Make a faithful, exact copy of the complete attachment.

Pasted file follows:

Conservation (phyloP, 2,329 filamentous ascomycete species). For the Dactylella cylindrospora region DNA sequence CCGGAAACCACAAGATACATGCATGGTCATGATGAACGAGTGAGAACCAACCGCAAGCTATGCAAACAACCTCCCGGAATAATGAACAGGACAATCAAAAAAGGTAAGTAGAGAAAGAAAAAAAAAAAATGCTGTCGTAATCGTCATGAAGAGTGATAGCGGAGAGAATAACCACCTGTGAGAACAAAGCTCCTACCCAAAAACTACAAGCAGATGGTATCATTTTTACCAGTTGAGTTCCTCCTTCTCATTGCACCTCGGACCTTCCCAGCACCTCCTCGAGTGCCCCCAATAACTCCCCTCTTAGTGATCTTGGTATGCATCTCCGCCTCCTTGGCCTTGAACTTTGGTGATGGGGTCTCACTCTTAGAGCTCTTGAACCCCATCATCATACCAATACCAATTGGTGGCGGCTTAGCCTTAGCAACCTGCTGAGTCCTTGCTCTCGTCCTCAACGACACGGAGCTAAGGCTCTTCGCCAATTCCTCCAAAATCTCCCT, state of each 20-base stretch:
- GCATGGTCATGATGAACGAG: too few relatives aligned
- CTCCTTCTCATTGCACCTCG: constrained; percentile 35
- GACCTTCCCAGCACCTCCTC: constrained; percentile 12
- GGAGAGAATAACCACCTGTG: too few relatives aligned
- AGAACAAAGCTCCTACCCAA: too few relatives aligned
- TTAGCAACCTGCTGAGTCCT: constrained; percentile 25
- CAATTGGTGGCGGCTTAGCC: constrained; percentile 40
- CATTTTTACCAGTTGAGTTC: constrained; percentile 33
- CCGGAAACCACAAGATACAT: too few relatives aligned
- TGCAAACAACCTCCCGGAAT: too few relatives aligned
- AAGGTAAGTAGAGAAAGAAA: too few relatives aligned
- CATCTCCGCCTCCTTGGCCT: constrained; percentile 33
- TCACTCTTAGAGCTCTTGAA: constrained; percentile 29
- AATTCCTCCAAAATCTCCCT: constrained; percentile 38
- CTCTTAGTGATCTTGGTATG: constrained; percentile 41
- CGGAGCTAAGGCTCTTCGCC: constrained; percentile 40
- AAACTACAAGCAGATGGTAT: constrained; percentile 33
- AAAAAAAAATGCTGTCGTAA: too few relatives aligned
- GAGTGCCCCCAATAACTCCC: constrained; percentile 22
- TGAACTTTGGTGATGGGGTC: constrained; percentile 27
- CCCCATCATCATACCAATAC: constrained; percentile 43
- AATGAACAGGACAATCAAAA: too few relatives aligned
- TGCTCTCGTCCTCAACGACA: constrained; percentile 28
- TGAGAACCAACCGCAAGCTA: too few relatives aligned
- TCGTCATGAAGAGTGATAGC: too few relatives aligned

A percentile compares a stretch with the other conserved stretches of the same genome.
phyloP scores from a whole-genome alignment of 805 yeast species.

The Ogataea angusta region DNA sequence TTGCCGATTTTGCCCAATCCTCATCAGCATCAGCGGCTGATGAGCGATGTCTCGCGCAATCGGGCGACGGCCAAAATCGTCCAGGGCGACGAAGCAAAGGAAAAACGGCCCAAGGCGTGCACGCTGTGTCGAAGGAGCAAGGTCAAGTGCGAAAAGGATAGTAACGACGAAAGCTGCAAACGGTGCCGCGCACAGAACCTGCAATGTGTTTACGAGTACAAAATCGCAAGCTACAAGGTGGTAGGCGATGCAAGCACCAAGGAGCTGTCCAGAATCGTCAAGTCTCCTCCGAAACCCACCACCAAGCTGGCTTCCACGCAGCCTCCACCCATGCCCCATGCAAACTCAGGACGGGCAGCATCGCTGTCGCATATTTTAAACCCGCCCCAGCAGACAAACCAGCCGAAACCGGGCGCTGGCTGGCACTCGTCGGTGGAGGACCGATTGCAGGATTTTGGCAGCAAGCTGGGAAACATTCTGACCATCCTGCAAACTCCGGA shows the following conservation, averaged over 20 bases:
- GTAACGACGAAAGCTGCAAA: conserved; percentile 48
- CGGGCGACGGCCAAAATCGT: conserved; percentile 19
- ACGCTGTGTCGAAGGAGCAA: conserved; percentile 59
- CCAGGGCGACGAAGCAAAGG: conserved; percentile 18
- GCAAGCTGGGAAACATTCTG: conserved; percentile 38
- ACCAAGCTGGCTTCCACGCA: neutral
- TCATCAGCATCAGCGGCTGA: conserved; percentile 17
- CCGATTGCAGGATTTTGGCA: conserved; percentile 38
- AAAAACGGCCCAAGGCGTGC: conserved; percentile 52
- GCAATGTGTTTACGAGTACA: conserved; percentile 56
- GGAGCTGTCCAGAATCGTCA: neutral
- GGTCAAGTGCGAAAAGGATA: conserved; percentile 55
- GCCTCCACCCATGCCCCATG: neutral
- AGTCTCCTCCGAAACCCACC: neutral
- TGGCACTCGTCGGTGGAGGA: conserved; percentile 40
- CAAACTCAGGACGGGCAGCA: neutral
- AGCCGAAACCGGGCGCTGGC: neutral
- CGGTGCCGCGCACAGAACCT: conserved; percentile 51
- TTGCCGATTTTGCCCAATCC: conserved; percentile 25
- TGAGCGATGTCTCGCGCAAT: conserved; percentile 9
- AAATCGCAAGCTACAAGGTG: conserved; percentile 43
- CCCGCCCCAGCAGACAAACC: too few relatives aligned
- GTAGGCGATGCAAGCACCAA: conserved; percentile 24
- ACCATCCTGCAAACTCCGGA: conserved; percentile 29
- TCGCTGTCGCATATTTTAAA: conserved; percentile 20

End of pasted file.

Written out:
Conservation (phyloP, 2,329 filamentous ascomycete species). For the Dactylella cylindrospora region DNA sequence CCGGAAACCACAAGATACATGCATGGTCATGATGAACGAGTGAGAACCAACCGCAAGCTATGCAAACAACCTCCCGGAATAATGAACAGGACAATCAAAAAAGGTAAGTAGAGAAAGAAAAAAAAAAAATGCTGTCGTAATCGTCATGAAGAGTGATAGCGGAGAGAATAACCACCTGTGAGAACAAAGCTCCTACCCAAAAACTACAAGCAGATGGTATCATTTTTACCAGTTGAGTTCCTCCTTCTCATTGCACCTCGGACCTTCCCAGCACCTCCTCGAGTGCCCCCAATAACTCCCCTCTTAGTGATCTTGGTATGCATCTCCGCCTCCTTGGCCTTGAACTTTGGTGATGGGGTCTCACTCTTAGAGCTCTTGAACCCCATCATCATACCAATACCAATTGGTGGCGGCTTAGCCTTAGCAACCTGCTGAGTCCTTGCTCTCGTCCTCAACGACACGGAGCTAAGGCTCTTCGCCAATTCCTCCAAAATCTCCCT, state of each 20-base stretch:
- GCATGGTCATGATGAACGAG: too few relatives aligned
- CTCCTTCTCATTGCACCTCG: constrained; percentile 35
- GACCTTCCCAGCACCTCCTC: constrained; percentile 12
- GGAGAGAATAACCACCTGTG: too few relatives aligned
- AGAACAAAGCTCCTACCCAA: too few relatives aligned
- TTAGCAACCTGCTGAGTCCT: constrained; percentile 25
- CAATTGGTGGCGGCTTAGCC: constrained; percentile 40
- CATTTTTACCAGTTGAGTTC: constrained; percentile 33
- CCGGAAACCACAAGATACAT: too few relatives aligned
- TGCAAACAACCTCCCGGAAT: too few relatives aligned
- AAGGTAAGTAGAGAAAGAAA: too few relatives aligned
- CATCTCCGCCTCCTTGGCCT: constrained; percentile 33
- TCACTCTTAGAGCTCTTGAA: constrained; percentile 29
- AATTCCTCCAAAATCTCCCT: constrained; percentile 38
- CTCTTAGTGATCTTGGTATG: constrained; percentile 41
- CGGAGCTAAGGCTCTTCGCC: constrained; percentile 40
- AAACTACAAGCAGATGGTAT: constrained; percentile 33
- AAAAAAAAATGCTGTCGTAA: too few relatives aligned
- GAGTGCCCCCAATAACTCCC: constrained; percentile 22
- TGAACTTTGGTGATGGGGTC: constrained; percentile 27
- CCCCATCATCATACCAATAC: constrained; percentile 43
- AATGAACAGGACAATCAAAA: too few relatives aligned
- TGCTCTCGTCCTCAACGACA: constrained; percentile 28
- TGAGAACCAACCGCAAGCTA: too few relatives aligned
- TCGTCATGAAGAGTGATAGC: too few relatives aligned

A percentile compares a stretch with the other conserved stretches of the same genome.
phyloP scores from a whole-genome alignment of 805 yeast species.

The Ogataea angusta region DNA sequence TTGCCGATTTTGCCCAATCCTCATCAGCATCAGCGGCTGATGAGCGATGTCTCGCGCAATCGGGCGACGGCCAAAATCGTCCAGGGCGACGAAGCAAAGGAAAAACGGCCCAAGGCGTGCACGCTGTGTCGAAGGAGCAAGGTCAAGTGCGAAAAGGATAGTAACGACGAAAGCTGCAAACGGTGCCGCGCACAGAACCTGCAATGTGTTTACGAGTACAAAATCGCAAGCTACAAGGTGGTAGGCGATGCAAGCACCAAGGAGCTGTCCAGAATCGTCAAGTCTCCTCCGAAACCCACCACCAAGCTGGCTTCCACGCAGCCTCCACCCATGCCCCATGCAAACTCAGGACGGGCAGCATCGCTGTCGCATATTTTAAACCCGCCCCAGCAGACAAACCAGCCGAAACCGGGCGCTGGCTGGCACTCGTCGGTGGAGGACCGATTGCAGGATTTTGGCAGCAAGCTGGGAAACATTCTGACCATCCTGCAAACTCCGGA shows the following conservation, averaged over 20 bases:
- GTAACGACGAAAGCTGCAAA: conserved; percentile 48
- CGGGCGACGGCCAAAATCGT: conserved; percentile 19
- ACGCTGTGTCGAAGGAGCAA: conserved; percentile 59
- CCAGGGCGACGAAGCAAAGG: conserved; percentile 18
- GCAAGCTGGGAAACATTCTG: conserved; percentile 38
- ACCAAGCTGGCTTCCACGCA: neutral
- TCATCAGCATCAGCGGCTGA: conserved; percentile 17
- CCGATTGCAGGATTTTGGCA: conserved; percentile 38
- AAAAACGGCCCAAGGCGTGC: conserved; percentile 52
- GCAATGTGTTTACGAGTACA: conserved; percentile 56
- GGAGCTGTCCAGAATCGTCA: neutral
- GGTCAAGTGCGAAAAGGATA: conserved; percentile 55
- GCCTCCACCCATGCCCCATG: neutral
- AGTCTCCTCCGAAACCCACC: neutral
- TGGCACTCGTCGGTGGAGGA: conserved; percentile 40
- CAAACTCAGGACGGGCAGCA: neutral
- AGCCGAAACCGGGCGCTGGC: neutral
- CGGTGCCGCGCACAGAACCT: conserved; percentile 51
- TTGCCGATTTTGCCCAATCC: conserved; percentile 25
- TGAGCGATGTCTCGCGCAAT: conserved; percentile 9
- AAATCGCAAGCTACAAGGTG: conserved; percentile 43
- CCCGCCCCAGCAGACAAACC: too few relatives aligned
- GTAGGCGATGCAAGCACCAA: conserved; percentile 24
- ACCATCCTGCAAACTCCGGA: conserved; percentile 29
- TCGCTGTCGCATATTTTAAA: conserved; percentile 20